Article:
- 75 percent of Alzheimer’s or related dementia patients remain home or in a private residence despite the disease’s progression
- 71 percent of caregivers are female
- 72 percent of caregivers say their health has worsened since becoming caregivers
- 1 of 2 caregivers have had their career and/or finances impacted due to caregiving responsibilities
- CAREGIVER RESOURCES
- 42 percent of caregivers use in-person support groups, online communities/forums
- 55 percent of caregivers say they are not getting adequate emotional support
“We know our readers – both patients and their caregivers – have individual health journeys and we always strive to understand their specific paths and how our content can best support them,” said Tracy Stickler, Editor in Chief, Healthline. “The latest “State of…” report helps deepen our understanding of the evolving needs of the caregiver so we can create content and programs to better support them in making critical decisions.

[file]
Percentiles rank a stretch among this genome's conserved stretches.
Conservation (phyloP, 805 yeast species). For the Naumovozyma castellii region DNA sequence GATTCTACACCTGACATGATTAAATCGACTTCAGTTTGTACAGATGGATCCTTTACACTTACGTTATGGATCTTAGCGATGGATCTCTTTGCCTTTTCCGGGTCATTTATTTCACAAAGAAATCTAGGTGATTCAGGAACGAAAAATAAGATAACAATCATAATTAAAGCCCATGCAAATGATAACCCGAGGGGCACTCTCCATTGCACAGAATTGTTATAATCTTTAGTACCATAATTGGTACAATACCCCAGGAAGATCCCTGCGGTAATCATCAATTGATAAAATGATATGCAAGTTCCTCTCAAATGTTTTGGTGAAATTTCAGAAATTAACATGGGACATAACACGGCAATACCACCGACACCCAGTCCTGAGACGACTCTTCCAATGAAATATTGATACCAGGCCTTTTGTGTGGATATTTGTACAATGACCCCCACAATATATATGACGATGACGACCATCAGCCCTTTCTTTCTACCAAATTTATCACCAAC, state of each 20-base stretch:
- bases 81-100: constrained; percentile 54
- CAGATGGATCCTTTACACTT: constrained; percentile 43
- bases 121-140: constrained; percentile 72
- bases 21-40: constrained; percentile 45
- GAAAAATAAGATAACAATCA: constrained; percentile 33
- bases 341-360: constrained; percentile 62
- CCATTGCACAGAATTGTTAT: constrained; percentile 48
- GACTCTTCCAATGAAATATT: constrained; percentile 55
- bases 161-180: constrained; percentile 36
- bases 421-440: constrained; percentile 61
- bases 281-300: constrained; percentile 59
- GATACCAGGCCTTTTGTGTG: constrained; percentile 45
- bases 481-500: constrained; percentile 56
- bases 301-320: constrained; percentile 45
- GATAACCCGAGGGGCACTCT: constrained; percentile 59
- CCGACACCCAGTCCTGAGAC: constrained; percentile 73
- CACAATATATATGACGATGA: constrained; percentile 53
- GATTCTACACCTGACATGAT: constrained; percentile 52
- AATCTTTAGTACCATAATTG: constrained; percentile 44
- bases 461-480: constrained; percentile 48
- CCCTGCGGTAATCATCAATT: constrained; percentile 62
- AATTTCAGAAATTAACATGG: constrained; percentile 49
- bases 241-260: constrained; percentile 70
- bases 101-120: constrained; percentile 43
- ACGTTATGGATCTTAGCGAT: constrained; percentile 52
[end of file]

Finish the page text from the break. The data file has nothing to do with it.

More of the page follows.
Healthline’s “State Of…” series examines consumer lifestyle data gathered by the website’s research team. “State of…” research results are paired with editorial content illustrating topics from the consumer’s perspective, highlighting credible, expert-informed insights to inform health decisions. The “State of…” series kicked off in July 2017 with the “State of Fertility,” followed by the “State of Care” and “State of Cancer.” “State of Caregiving for Alzheimer’s Disease and Related Dementia 2018” adds to the growing body of research in key disease states affecting Healthline’s readers – the modern healthcare consumer and their caregivers. Additional studies in this series will continue in 2018, examining other key disease states affecting Healthline’s readers.